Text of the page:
Sniff and scratch? Aromatherapy for your golf game
Every golfer searches for an edge, some tip, trick or technique to shave a few strokes off our Sunday scorecards. The pros hire swing coaches and sports psychologists; the rest of us fumble with laser-guided putting aids and stroke analyzer apps. Now we have a new tool: aromatherapy.
Chad Van Den Top, a Chicago-area lawyer and former golf pro, developed Swing Trust Oil in 2011. A potent blend of “essential oils derived from natural plant materials” with exotic names like bergamot, ylang-ylang and clary sage, Swing Trust Oil promises to help you “play better golf by driving up your confidence.”
“I’ve always been very interested in the mental aspect of the game,” said Van Den Top, who played a few Florida mini-tours before heading to law school. “You hit a couple of bad shots, and you can get anxious. Believe it or not, there are some essential oils out there that will reduce that tension.”
Swing Trust Oil comes in a small, easy-to-sniff flask that clips to your golf bag. Struggling to find the fairway? Stuck in the sand? Problems with the putter? Whenever golf gets you down, Van Den Top prescribes a whiff of Swing Trust Oil to help you play through the pressure.
“I know people who smell it almost every shot,” he said.
Mark Wilson, a PGA Tour veteran with nine professional wins, is a believer. After meeting Van Den Top through his manager and researching aromatherapy, Wilson agreed to endorse the product in December 2012, effectively becoming the face of the franchise.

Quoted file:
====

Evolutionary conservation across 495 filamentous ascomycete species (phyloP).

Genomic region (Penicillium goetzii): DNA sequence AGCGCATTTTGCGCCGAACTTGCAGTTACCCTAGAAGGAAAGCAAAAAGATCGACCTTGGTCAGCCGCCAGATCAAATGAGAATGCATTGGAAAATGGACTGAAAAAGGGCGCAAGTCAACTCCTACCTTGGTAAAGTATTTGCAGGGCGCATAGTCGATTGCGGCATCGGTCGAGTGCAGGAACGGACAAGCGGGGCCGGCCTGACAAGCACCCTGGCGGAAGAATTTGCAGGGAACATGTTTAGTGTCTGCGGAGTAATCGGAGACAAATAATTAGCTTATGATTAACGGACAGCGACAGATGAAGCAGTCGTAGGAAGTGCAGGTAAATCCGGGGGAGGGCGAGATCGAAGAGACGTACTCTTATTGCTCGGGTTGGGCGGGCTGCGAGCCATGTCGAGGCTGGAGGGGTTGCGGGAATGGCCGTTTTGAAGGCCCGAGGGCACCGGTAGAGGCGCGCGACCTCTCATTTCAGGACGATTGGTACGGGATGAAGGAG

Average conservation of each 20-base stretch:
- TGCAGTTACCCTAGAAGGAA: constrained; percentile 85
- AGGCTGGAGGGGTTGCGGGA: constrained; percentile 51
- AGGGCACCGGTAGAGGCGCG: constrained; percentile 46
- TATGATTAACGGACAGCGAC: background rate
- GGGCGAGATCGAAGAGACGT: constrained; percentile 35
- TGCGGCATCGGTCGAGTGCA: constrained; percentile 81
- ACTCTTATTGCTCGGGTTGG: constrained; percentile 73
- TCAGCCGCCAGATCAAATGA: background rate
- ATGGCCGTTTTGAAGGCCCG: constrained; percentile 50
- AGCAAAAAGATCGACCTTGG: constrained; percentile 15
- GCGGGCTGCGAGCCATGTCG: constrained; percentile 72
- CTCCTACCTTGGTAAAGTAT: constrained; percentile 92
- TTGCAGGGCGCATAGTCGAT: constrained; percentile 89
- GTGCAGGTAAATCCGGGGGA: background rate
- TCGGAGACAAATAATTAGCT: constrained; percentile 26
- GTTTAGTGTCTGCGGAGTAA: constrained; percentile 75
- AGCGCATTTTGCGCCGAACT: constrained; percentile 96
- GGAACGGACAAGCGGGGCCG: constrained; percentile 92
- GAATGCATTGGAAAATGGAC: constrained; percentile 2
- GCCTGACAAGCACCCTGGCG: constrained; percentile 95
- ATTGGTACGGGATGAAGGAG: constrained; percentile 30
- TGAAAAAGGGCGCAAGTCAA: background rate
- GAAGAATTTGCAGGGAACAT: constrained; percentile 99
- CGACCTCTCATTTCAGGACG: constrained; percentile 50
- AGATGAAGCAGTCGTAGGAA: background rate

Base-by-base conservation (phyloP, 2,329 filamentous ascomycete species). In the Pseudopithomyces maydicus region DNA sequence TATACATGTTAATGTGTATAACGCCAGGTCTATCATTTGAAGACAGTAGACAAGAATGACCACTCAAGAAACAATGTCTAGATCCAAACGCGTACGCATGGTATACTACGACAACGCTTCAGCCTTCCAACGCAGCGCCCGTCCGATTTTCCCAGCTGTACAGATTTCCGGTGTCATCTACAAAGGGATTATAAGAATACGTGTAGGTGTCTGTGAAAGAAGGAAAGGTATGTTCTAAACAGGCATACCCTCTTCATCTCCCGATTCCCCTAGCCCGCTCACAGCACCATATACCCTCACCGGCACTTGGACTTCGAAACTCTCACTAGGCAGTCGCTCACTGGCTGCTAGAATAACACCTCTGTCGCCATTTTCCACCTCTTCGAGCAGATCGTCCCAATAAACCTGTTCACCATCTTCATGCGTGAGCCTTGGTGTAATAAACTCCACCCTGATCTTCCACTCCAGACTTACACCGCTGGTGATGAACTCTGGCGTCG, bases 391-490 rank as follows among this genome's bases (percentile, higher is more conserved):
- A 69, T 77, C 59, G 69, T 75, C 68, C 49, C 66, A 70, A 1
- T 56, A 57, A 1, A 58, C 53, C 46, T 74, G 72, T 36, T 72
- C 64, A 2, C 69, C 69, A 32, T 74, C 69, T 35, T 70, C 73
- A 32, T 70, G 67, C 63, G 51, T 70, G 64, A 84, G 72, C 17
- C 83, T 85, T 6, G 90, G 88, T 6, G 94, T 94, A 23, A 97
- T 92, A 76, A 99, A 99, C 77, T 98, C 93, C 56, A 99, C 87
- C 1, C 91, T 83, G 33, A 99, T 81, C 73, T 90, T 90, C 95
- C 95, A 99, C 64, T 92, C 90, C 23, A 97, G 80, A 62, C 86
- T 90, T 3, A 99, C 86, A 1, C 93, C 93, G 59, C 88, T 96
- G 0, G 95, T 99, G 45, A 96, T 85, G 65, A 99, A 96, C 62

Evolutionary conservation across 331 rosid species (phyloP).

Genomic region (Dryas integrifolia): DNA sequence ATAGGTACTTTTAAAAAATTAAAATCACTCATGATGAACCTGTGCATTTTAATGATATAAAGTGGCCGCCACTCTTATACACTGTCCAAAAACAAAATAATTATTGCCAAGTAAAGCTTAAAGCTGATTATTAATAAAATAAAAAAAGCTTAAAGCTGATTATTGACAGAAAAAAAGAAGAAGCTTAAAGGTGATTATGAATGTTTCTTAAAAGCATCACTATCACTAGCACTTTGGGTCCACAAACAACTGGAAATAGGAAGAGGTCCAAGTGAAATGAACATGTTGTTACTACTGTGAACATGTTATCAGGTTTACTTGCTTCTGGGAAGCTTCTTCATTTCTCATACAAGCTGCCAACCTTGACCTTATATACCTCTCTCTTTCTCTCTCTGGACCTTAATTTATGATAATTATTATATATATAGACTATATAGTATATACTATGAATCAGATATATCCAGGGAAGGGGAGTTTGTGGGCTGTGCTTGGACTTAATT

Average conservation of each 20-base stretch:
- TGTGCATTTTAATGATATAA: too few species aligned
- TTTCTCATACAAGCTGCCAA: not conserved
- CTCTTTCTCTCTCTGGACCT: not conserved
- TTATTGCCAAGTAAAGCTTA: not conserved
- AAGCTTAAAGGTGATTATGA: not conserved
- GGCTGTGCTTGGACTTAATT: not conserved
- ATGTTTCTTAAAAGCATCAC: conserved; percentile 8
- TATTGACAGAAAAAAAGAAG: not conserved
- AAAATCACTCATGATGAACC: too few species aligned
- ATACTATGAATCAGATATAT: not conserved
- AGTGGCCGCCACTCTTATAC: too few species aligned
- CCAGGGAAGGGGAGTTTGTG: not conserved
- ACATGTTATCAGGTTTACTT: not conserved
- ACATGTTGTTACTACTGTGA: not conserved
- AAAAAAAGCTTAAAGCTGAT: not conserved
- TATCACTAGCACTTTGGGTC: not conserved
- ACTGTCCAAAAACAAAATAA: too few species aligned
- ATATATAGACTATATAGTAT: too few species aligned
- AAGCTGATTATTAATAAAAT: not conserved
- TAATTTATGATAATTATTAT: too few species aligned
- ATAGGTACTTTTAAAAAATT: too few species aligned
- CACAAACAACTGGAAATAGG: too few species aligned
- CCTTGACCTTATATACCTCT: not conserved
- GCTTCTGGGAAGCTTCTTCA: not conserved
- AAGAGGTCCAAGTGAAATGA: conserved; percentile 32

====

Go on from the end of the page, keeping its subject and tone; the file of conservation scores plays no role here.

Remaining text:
“To be honest, I was a little leery at first,” said Wilson. “It seemed a little odd, but I was intrigued. I started thinking about when my wife has spices brewing or candles going. … It’s relaxing. You have to learn how to handle frustration in this game, and a couple sniffs before shots keeps me in the right state of mind to play golf.
You won’t catch Wilson using Swing Trust Oil on camera. He doesn’t want the extra questions, he says, so he keeps it “somewhat secret” from the other pros. Wilson stores his flask in his locker, so he sneaks a snort right before he laces up his shoes and heads to the tee, one of many things he does to calm his nerves ahead of a competitive round.
He’s not the only one. Van Den Top estimates he’s sold over 15,000 flasks at $29.95 apiece, a good haul in the business of occupying the nostrils of anxious golfers, especially when the benefits of using Swing Trust Oil are, uh, unproven.
SwingTrustOil.com touts the “art and science” of aromatherapy, but according to the National Association for Holistic Aromatherapy, its practice (and the manufacturing of related products) is unregulated and unlicensed. Van Den Top himself freely admits that there’s no evidence to back up his claims, a fact he blames on the desire of drug companies to “keep essential oils in the shadows.”
“There’s no testing that can really be done,” he said. “You just have to go on your personal experience.”
Following a banner year in which he won the 2012 Humana Challenge, Wilson has made only nine cuts, finishing in the top 10 three times, since he started sniffing; with about a month-and-a-half of 2013 Tour play remaining, he has earned less than half of his previous year’s $2.1 million total.
“You can’t exactly measure it. It’s not like, ‘I sniffed that, so I’m gonna shoot a 64,’” said Wilson. “I love the smell, so whether you believe it works or not, why not do it?”
Sure, it smells desperate, but aren’t we all?
(Photo courtesy of SwingTrustOil.com)